French banks carried about 50 percent of the total private and public claims at European banks related to Italy at the end of June, according to BIS data. The French lenders’ holdings threaten to channel risk toward France, whose own AAA rating is threatened as the European crisis deepens.
Between the French and Italian financial systems “there’s a kind of umbilical cord,” said Jacques-Pascal Porta, who helps manage 500 million euros at Ofi Gestion Privee in Paris, and holds shares in BNP Paribas and Credit Agricole. “If things turn sour in Italy, clearly it’s going to be a problem for the two banks. And given that these are two big French banks, it’s going to weigh on France’s rating too.”
BNP Paribas, based in Paris, held more Italian than French sovereign debt at the end of 2010. It has since cut back on its Italian sovereign holdings. France’s two biggest banks hold about 20 billion euros of Italian government debt.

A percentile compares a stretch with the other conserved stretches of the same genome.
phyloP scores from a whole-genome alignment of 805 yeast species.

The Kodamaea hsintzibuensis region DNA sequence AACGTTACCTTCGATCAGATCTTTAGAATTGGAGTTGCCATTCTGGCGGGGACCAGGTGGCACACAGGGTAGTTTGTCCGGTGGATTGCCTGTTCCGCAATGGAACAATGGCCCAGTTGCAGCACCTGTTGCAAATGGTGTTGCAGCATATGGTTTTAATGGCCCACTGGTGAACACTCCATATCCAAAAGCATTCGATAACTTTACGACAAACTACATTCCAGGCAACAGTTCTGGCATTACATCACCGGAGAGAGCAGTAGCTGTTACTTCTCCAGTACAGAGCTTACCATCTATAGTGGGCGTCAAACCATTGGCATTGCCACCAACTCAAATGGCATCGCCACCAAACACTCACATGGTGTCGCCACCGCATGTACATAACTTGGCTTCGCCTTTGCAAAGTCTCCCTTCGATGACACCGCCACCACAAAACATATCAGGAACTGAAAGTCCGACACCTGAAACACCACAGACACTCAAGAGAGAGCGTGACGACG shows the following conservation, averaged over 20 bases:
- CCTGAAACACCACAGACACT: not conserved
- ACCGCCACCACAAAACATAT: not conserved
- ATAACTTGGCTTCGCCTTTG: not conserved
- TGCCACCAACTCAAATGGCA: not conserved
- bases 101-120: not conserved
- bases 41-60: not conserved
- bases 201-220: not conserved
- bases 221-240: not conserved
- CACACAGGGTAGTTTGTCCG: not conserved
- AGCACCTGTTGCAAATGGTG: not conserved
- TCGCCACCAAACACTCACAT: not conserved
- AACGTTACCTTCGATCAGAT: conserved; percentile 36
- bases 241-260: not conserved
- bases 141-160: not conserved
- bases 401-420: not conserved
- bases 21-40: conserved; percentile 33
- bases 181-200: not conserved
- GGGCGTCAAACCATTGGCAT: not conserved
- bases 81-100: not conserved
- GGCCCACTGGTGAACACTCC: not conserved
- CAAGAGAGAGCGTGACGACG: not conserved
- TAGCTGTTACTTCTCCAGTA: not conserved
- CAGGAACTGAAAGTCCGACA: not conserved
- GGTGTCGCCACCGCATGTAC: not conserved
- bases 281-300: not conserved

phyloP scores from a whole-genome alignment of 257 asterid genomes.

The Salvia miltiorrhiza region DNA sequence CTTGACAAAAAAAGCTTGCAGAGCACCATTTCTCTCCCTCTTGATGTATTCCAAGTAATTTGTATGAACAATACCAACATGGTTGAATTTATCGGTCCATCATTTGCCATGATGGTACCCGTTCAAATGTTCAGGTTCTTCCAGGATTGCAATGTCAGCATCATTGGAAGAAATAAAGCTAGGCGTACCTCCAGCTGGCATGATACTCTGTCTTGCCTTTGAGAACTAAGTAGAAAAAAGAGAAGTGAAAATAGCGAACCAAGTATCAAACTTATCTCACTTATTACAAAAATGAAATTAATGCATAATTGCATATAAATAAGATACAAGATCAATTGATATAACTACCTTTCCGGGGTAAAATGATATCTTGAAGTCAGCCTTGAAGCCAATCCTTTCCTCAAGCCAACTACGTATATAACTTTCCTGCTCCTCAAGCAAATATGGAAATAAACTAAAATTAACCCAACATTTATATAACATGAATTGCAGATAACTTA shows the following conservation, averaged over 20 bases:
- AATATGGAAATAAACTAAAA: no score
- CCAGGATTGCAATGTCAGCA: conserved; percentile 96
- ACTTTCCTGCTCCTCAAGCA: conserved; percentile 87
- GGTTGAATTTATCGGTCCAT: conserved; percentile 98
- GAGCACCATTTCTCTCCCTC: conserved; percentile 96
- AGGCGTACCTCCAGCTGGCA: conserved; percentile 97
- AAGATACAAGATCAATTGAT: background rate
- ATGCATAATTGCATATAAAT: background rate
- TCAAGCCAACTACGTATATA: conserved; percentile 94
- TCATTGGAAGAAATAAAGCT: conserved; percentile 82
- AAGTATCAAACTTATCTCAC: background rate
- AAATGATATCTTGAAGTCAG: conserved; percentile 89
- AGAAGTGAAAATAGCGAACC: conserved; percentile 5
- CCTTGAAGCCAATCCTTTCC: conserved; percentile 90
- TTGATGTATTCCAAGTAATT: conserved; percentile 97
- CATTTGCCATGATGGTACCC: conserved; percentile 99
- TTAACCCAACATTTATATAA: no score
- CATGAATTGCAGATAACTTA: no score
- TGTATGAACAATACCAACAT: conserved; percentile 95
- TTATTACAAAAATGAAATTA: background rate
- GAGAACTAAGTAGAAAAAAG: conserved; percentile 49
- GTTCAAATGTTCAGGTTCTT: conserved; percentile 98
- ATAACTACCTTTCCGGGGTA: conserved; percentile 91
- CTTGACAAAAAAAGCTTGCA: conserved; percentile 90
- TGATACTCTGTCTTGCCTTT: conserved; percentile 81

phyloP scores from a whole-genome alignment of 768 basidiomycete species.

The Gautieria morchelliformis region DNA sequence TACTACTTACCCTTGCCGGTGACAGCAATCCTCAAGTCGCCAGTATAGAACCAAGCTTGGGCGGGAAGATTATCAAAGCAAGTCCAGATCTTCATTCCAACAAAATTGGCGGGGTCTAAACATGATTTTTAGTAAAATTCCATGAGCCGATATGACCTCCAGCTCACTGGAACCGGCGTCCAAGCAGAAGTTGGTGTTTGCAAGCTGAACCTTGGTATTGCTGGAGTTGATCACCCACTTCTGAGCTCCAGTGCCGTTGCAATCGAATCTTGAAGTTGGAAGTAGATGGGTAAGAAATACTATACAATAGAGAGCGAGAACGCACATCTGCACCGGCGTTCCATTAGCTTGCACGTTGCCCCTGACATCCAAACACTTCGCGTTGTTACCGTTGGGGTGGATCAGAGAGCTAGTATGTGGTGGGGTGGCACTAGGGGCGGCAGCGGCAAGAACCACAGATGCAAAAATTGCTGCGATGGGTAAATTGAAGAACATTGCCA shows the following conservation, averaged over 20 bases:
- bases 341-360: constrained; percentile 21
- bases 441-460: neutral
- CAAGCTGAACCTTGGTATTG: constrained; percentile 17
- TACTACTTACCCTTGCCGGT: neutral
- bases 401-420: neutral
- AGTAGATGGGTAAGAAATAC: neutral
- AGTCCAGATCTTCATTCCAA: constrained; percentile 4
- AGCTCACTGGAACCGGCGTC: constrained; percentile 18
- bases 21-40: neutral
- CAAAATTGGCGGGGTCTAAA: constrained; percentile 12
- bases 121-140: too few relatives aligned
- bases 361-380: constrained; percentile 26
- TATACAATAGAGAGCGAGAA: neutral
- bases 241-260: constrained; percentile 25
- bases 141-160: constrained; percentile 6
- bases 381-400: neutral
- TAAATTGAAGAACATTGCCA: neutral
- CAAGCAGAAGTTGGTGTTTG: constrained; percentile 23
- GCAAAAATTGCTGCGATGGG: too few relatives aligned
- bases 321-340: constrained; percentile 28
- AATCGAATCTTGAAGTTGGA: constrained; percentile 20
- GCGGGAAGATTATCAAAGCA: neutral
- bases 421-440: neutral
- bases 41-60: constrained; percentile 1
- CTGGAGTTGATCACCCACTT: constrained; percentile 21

“French banks’ Italian sovereign exposure in itself isn’t very systemic,” said Pierre Flabbee, a Paris-based analyst at Kepler Capital Markets. “Even in the unrealistic case of an Italian default, their level of exposure per se isn’t systemic for France. Italy is too big to fail because the consequences of a sovereign default on private debt would be incalculable.”
French banks, like their European counterparts, are cutting Italian sovereign holdings. The banks’ participation in the government-debt flight is lowering the value of their remaining holdings and threatens to exacerbate the region’s crisis.